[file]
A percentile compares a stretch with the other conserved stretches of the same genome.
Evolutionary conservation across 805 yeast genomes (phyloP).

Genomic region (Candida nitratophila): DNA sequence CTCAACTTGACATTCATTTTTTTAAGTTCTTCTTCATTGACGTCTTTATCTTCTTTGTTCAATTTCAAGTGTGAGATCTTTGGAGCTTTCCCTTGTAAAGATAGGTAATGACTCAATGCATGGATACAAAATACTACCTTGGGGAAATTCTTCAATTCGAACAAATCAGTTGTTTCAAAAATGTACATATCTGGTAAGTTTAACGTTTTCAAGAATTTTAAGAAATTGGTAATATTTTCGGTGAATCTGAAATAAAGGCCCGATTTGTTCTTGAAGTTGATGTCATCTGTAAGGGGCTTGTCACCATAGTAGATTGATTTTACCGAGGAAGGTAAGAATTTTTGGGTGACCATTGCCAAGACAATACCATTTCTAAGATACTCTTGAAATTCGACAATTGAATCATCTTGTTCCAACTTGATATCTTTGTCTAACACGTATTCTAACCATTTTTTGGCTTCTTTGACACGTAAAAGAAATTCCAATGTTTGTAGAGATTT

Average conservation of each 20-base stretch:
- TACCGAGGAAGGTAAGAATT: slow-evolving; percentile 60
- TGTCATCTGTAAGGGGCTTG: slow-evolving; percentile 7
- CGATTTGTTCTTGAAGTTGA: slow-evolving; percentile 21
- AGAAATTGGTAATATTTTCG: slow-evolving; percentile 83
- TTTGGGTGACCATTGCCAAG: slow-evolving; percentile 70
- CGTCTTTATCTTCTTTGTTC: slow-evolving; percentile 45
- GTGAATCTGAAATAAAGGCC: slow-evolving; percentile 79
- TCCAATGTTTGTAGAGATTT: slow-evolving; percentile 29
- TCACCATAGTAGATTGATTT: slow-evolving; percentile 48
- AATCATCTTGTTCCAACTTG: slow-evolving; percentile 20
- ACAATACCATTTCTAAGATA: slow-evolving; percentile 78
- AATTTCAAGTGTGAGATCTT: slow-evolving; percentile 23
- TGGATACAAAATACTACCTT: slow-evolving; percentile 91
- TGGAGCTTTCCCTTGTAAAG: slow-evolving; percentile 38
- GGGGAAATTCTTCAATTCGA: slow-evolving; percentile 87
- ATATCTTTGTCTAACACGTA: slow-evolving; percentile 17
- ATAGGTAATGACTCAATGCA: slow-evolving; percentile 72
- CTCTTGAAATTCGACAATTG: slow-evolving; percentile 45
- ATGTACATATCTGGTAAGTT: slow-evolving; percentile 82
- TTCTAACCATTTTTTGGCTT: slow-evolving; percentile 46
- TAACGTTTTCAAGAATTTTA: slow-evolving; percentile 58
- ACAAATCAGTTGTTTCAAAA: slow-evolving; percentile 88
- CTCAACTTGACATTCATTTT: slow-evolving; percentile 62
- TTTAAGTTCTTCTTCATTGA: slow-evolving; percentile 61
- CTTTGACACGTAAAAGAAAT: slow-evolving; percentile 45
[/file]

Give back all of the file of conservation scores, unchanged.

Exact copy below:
A percentile compares a stretch with the other conserved stretches of the same genome.
Evolutionary conservation across 805 yeast genomes (phyloP).

Genomic region (Candida nitratophila): DNA sequence CTCAACTTGACATTCATTTTTTTAAGTTCTTCTTCATTGACGTCTTTATCTTCTTTGTTCAATTTCAAGTGTGAGATCTTTGGAGCTTTCCCTTGTAAAGATAGGTAATGACTCAATGCATGGATACAAAATACTACCTTGGGGAAATTCTTCAATTCGAACAAATCAGTTGTTTCAAAAATGTACATATCTGGTAAGTTTAACGTTTTCAAGAATTTTAAGAAATTGGTAATATTTTCGGTGAATCTGAAATAAAGGCCCGATTTGTTCTTGAAGTTGATGTCATCTGTAAGGGGCTTGTCACCATAGTAGATTGATTTTACCGAGGAAGGTAAGAATTTTTGGGTGACCATTGCCAAGACAATACCATTTCTAAGATACTCTTGAAATTCGACAATTGAATCATCTTGTTCCAACTTGATATCTTTGTCTAACACGTATTCTAACCATTTTTTGGCTTCTTTGACACGTAAAAGAAATTCCAATGTTTGTAGAGATTT

Average conservation of each 20-base stretch:
- TACCGAGGAAGGTAAGAATT: slow-evolving; percentile 60
- TGTCATCTGTAAGGGGCTTG: slow-evolving; percentile 7
- CGATTTGTTCTTGAAGTTGA: slow-evolving; percentile 21
- AGAAATTGGTAATATTTTCG: slow-evolving; percentile 83
- TTTGGGTGACCATTGCCAAG: slow-evolving; percentile 70
- CGTCTTTATCTTCTTTGTTC: slow-evolving; percentile 45
- GTGAATCTGAAATAAAGGCC: slow-evolving; percentile 79
- TCCAATGTTTGTAGAGATTT: slow-evolving; percentile 29
- TCACCATAGTAGATTGATTT: slow-evolving; percentile 48
- AATCATCTTGTTCCAACTTG: slow-evolving; percentile 20
- ACAATACCATTTCTAAGATA: slow-evolving; percentile 78
- AATTTCAAGTGTGAGATCTT: slow-evolving; percentile 23
- TGGATACAAAATACTACCTT: slow-evolving; percentile 91
- TGGAGCTTTCCCTTGTAAAG: slow-evolving; percentile 38
- GGGGAAATTCTTCAATTCGA: slow-evolving; percentile 87
- ATATCTTTGTCTAACACGTA: slow-evolving; percentile 17
- ATAGGTAATGACTCAATGCA: slow-evolving; percentile 72
- CTCTTGAAATTCGACAATTG: slow-evolving; percentile 45
- ATGTACATATCTGGTAAGTT: slow-evolving; percentile 82
- TTCTAACCATTTTTTGGCTT: slow-evolving; percentile 46
- TAACGTTTTCAAGAATTTTA: slow-evolving; percentile 58
- ACAAATCAGTTGTTTCAAAA: slow-evolving; percentile 88
- CTCAACTTGACATTCATTTT: slow-evolving; percentile 62
- TTTAAGTTCTTCTTCATTGA: slow-evolving; percentile 61
- CTTTGACACGTAAAAGAAAT: slow-evolving; percentile 45